In a recent study published in Scientific Reports, researchers explored how nutrition knowledge, physical strength and activity, and body composition are related to whether Air Force cadets lose consciousness during the Gravitational Acceleration Test (G-test).
The findings indicate that cadets who remained conscious and passed the test had better nutrition knowledge and were more physically active; these learnings have applications in improving training and test outcomes for cadets in the coming years.
Study: Physical strength, body composition, and G-test results of air force cadets based on nutrition knowledge differences. Image Credit: John Hoffman/Shutterstock.com
Research in sports nutrition and training has applications in military training and nutritional management to maintain optimal physical and mental functioning while preventing disease. This requires an interdisciplinary approach that includes exercise, rest, recovery, and diet.
Soldiers in the Air Force work under extreme physiological stress in aerial environments, where they may suffer from hypoxia, hearing loss, flight illusion, cognitive dissonance, and gravity-induced loss of consciousness (G-LOC).
Enduring G-tests requires adequate nutrition and physical strength, but further understanding is required of how physical activity and strength can be improved among Air Force cadets.
About the study
Participants in the study were male senior cadets at the Air Force Academy in the Republic of Korea who took the G-test in 2022.
Those who were injured or unwilling to participate were excluded from the study. All sampled participants followed the same training, sleep, meal, and work schedules.
The G-test involved participants sitting in a cockpit-style seat of a high-speed centrifugal motion gondola for 30 seconds at an acceleration of 5 G.
Losing consciousness before 30 seconds meant failing the test. Based on their test results, participants were divided into those who passed the 30 s G-test (GP) and those who failed (GF).
Body strength was measured three months before the G-test, while body composition was assessed five days prior on an empty stomach. The strength test included a three-kilometer run, sit-ups, and push-ups.
Participants were asked to avoid high-intensity activities and sleep sufficiently on the previous day. Measures taken included skeletal muscle mass, body fat percentage, body fat mass, body mass index, height, and weight.
Participants also completed questionnaires assessing their physical activity levels and knowledge of nutrition-related topics. The data were analyzed using independent sample t-tests and logistic regressions at a significance level of 5%.
Of the 105 male cadets who participated in the study, those who passed the G-test weighed, on average, 3.5 kg more than those who failed and had a slightly higher BMI (24.05 compared to 23.08 on average).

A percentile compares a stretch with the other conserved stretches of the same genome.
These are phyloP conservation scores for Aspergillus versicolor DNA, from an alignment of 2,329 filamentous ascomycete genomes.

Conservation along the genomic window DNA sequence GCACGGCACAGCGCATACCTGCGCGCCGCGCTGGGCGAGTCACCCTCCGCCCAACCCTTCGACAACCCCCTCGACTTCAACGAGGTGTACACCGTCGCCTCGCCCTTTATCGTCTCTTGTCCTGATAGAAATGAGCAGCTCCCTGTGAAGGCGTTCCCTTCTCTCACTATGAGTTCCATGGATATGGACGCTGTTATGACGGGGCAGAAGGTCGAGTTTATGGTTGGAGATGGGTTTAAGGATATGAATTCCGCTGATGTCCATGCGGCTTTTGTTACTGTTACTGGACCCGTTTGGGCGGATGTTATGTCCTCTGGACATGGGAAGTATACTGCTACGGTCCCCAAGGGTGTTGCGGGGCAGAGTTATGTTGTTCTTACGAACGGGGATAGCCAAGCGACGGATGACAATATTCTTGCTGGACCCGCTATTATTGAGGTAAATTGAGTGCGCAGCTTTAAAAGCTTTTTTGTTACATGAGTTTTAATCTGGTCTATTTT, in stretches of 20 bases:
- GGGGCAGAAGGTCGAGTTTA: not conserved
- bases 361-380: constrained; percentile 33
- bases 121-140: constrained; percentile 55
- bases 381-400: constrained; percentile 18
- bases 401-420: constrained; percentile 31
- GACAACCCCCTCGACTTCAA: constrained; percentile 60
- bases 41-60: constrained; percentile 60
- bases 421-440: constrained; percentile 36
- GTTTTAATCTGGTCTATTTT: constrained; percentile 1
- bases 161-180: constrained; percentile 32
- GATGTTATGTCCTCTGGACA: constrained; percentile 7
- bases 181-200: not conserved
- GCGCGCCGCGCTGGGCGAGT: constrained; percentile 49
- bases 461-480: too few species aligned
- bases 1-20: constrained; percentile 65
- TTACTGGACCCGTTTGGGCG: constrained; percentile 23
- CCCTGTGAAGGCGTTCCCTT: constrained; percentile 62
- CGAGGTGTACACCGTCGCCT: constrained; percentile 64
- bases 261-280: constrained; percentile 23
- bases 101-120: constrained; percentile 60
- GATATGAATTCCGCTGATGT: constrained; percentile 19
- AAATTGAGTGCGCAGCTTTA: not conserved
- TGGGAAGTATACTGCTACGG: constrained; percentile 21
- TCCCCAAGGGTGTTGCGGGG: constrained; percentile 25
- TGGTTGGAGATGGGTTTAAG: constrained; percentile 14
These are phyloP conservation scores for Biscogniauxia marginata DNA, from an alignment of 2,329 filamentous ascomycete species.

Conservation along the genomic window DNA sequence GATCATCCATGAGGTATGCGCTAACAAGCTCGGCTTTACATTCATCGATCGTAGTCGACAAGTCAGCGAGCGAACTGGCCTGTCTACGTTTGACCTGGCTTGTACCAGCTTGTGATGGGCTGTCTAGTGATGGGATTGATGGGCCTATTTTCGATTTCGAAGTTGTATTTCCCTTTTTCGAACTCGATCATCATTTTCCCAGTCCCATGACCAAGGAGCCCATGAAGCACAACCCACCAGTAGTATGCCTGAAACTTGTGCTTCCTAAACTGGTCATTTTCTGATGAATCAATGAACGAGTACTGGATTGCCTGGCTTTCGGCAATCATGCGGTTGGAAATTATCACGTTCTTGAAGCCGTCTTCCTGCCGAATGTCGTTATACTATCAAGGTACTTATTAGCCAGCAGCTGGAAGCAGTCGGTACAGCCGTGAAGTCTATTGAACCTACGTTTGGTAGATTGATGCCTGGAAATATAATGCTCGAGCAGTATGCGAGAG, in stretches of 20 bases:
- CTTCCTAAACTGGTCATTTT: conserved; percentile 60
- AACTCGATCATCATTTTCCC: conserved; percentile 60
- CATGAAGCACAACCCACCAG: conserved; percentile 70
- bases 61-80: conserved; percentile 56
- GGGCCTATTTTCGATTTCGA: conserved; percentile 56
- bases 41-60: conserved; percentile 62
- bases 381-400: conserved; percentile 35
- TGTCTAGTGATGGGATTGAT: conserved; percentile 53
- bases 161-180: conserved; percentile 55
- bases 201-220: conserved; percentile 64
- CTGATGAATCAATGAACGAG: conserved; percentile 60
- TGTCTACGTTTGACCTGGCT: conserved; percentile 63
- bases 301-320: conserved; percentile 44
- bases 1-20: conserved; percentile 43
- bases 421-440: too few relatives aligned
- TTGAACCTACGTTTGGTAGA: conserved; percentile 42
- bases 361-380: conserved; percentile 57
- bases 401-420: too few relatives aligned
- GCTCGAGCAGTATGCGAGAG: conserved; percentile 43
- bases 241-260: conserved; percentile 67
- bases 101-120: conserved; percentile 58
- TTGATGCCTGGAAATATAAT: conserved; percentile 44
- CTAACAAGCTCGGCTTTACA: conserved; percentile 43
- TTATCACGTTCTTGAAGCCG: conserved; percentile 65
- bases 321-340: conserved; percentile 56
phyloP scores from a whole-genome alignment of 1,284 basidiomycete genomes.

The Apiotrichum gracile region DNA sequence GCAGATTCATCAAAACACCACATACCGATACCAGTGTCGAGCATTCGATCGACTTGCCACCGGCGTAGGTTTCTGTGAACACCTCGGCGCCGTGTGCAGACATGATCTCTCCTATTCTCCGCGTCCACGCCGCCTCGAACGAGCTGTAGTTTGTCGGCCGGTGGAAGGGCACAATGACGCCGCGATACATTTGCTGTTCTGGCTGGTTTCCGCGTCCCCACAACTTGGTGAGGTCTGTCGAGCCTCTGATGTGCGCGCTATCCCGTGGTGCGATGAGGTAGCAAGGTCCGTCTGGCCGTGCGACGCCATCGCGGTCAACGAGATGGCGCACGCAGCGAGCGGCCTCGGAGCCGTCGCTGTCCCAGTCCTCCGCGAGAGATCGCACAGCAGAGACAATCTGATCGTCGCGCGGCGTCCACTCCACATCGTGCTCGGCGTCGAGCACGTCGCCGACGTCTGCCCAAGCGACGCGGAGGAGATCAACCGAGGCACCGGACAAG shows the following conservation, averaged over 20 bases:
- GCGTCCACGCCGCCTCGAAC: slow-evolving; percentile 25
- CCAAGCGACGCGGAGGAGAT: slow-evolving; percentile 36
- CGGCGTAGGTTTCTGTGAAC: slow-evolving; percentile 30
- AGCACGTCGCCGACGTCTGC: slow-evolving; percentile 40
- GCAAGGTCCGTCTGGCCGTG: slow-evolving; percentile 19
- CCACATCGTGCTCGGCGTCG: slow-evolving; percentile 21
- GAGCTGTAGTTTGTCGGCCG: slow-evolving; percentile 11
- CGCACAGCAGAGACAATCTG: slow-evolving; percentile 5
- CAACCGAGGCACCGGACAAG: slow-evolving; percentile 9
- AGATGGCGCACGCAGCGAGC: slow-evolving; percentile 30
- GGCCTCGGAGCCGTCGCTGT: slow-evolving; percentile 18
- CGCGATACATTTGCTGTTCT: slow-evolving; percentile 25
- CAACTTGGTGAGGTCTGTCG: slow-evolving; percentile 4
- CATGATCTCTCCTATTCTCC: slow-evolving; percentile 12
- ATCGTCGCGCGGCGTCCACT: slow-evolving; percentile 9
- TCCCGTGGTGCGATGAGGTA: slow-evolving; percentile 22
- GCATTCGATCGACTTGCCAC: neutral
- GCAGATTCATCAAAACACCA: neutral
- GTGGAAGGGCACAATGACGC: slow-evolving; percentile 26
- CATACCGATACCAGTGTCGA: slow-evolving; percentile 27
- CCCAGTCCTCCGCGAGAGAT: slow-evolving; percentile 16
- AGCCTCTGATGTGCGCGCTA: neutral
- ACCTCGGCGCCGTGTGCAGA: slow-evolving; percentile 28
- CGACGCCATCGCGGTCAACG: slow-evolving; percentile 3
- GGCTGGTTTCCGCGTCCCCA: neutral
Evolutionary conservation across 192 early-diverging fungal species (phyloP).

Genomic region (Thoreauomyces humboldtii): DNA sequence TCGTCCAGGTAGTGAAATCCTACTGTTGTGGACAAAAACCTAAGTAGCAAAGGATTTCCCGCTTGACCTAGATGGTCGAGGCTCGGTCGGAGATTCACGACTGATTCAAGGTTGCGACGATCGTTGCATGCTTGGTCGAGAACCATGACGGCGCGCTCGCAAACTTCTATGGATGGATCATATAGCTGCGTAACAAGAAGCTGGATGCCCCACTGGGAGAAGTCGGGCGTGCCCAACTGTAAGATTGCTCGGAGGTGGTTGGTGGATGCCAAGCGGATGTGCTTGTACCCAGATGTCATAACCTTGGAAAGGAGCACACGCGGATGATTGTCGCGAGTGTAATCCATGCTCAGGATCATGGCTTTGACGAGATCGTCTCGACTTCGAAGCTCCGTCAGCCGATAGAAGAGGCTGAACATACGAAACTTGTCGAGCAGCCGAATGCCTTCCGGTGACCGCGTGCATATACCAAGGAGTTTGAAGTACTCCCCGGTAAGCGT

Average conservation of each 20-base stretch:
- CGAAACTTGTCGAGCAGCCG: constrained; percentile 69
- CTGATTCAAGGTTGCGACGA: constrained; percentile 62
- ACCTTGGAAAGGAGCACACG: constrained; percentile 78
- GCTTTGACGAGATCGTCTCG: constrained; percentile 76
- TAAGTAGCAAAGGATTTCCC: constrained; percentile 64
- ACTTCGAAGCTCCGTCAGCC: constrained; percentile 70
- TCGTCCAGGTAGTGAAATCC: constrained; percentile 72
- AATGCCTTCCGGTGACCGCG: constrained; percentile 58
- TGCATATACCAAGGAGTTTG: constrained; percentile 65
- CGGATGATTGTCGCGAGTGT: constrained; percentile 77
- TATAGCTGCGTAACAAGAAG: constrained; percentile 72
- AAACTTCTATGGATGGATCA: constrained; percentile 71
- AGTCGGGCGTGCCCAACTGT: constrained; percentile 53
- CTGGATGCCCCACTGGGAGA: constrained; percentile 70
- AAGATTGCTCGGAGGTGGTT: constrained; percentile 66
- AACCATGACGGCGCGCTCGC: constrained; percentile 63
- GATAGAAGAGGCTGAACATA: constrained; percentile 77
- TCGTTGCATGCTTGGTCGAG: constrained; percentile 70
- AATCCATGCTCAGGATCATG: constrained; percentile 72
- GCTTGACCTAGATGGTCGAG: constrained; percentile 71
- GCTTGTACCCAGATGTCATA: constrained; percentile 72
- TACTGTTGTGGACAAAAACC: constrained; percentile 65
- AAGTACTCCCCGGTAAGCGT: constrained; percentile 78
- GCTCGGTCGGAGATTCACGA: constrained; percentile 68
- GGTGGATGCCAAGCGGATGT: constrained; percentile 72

Skeletal muscle mass, though higher in the GP group, was not significantly different. Similarly, GP cadets had lower body fat mass and body fat ratio, but the difference was not significant.
Cadets who passed were more physically active, working out for 22.2 minutes daily and 1.1 more reps each week on average. However, they did not perform significantly better in the physical strength evaluation.
Cadets in the GP group performed significantly better in the general nutrition knowledge questionnaire, with an overall score of 6.6 points higher on average.
The logistic regression showed significantly higher results for two sections (daily recommendation and food group) out of the four in the test questionnaire.
There were no significant differences for the sections on healthy food choices and diet, disease, and weight associations.
Cadets who passed the G-test were significantly different in terms of their weight and BMI, with indications that higher skeletal muscle mass and lower body fat mass may be beneficial during the test.
Specifically, higher muscle mass may facilitate better blood supply to the brain and prevent cadets from losing consciousness during the G-test. This indicates the need for a program design that balances aerobic and muscle training.
The GP cadets were also more physically active and more knowledgeable on nutrition-related topics.
While their food intake, energy metabolic rate, and activity were not measured, and how this knowledge translates into practice could not be observed, previous research indicates that people who understand nutrition benefits make more informed health decisions in terms of dietary intake. The authors recommend the introduction of a nutrition education program at the academy to address this.
The findings indicate that nutritional knowledge and overall physical condition promote better performance at an acceleration equivalent to five times that of the Earth’s gravitational pull.
In addition to continuous technological research, systematic nutrition management and education can improve and maintain optimal body composition, improving health outcomes under extreme physiological stress in aerial environments.